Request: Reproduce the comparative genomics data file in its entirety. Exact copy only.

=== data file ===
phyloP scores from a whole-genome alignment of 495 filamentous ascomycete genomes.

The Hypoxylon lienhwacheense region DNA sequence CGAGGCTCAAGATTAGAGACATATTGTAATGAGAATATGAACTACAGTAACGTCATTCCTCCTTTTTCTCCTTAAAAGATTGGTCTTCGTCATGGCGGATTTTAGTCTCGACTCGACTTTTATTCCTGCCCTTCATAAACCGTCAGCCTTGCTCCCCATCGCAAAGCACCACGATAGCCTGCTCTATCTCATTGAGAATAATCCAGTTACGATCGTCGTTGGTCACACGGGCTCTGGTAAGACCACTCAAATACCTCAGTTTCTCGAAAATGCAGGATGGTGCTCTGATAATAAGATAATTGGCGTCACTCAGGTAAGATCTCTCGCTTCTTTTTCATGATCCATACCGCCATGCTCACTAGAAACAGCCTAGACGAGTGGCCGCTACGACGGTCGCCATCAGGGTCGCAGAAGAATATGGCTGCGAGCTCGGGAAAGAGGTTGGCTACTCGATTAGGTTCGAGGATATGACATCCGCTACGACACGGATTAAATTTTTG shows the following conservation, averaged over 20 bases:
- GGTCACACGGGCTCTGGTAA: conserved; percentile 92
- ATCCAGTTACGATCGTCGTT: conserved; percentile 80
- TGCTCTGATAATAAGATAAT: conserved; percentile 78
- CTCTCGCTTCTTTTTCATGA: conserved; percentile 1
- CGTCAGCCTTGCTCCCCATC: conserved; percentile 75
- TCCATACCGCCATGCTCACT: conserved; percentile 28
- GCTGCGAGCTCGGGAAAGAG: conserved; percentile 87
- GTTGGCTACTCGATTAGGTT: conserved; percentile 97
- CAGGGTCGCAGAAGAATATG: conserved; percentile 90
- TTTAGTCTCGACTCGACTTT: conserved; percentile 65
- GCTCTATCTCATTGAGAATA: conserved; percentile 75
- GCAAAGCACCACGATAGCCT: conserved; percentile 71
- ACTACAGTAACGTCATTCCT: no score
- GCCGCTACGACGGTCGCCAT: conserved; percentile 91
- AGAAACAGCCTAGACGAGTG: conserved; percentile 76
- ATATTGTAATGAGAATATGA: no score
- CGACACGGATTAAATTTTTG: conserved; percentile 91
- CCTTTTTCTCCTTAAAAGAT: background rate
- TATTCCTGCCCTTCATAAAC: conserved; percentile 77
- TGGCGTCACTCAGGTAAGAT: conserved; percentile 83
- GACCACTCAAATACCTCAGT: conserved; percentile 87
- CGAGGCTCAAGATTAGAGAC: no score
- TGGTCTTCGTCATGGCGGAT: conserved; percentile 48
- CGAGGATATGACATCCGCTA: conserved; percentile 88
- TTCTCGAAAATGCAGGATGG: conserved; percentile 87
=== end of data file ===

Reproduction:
phyloP scores from a whole-genome alignment of 495 filamentous ascomycete genomes.

The Hypoxylon lienhwacheense region DNA sequence CGAGGCTCAAGATTAGAGACATATTGTAATGAGAATATGAACTACAGTAACGTCATTCCTCCTTTTTCTCCTTAAAAGATTGGTCTTCGTCATGGCGGATTTTAGTCTCGACTCGACTTTTATTCCTGCCCTTCATAAACCGTCAGCCTTGCTCCCCATCGCAAAGCACCACGATAGCCTGCTCTATCTCATTGAGAATAATCCAGTTACGATCGTCGTTGGTCACACGGGCTCTGGTAAGACCACTCAAATACCTCAGTTTCTCGAAAATGCAGGATGGTGCTCTGATAATAAGATAATTGGCGTCACTCAGGTAAGATCTCTCGCTTCTTTTTCATGATCCATACCGCCATGCTCACTAGAAACAGCCTAGACGAGTGGCCGCTACGACGGTCGCCATCAGGGTCGCAGAAGAATATGGCTGCGAGCTCGGGAAAGAGGTTGGCTACTCGATTAGGTTCGAGGATATGACATCCGCTACGACACGGATTAAATTTTTG shows the following conservation, averaged over 20 bases:
- GGTCACACGGGCTCTGGTAA: conserved; percentile 92
- ATCCAGTTACGATCGTCGTT: conserved; percentile 80
- TGCTCTGATAATAAGATAAT: conserved; percentile 78
- CTCTCGCTTCTTTTTCATGA: conserved; percentile 1
- CGTCAGCCTTGCTCCCCATC: conserved; percentile 75
- TCCATACCGCCATGCTCACT: conserved; percentile 28
- GCTGCGAGCTCGGGAAAGAG: conserved; percentile 87
- GTTGGCTACTCGATTAGGTT: conserved; percentile 97
- CAGGGTCGCAGAAGAATATG: conserved; percentile 90
- TTTAGTCTCGACTCGACTTT: conserved; percentile 65
- GCTCTATCTCATTGAGAATA: conserved; percentile 75
- GCAAAGCACCACGATAGCCT: conserved; percentile 71
- ACTACAGTAACGTCATTCCT: no score
- GCCGCTACGACGGTCGCCAT: conserved; percentile 91
- AGAAACAGCCTAGACGAGTG: conserved; percentile 76
- ATATTGTAATGAGAATATGA: no score
- CGACACGGATTAAATTTTTG: conserved; percentile 91
- CCTTTTTCTCCTTAAAAGAT: background rate
- TATTCCTGCCCTTCATAAAC: conserved; percentile 77
- TGGCGTCACTCAGGTAAGAT: conserved; percentile 83
- GACCACTCAAATACCTCAGT: conserved; percentile 87
- CGAGGCTCAAGATTAGAGAC: no score
- TGGTCTTCGTCATGGCGGAT: conserved; percentile 48
- CGAGGATATGACATCCGCTA: conserved; percentile 88
- TTCTCGAAAATGCAGGATGG: conserved; percentile 87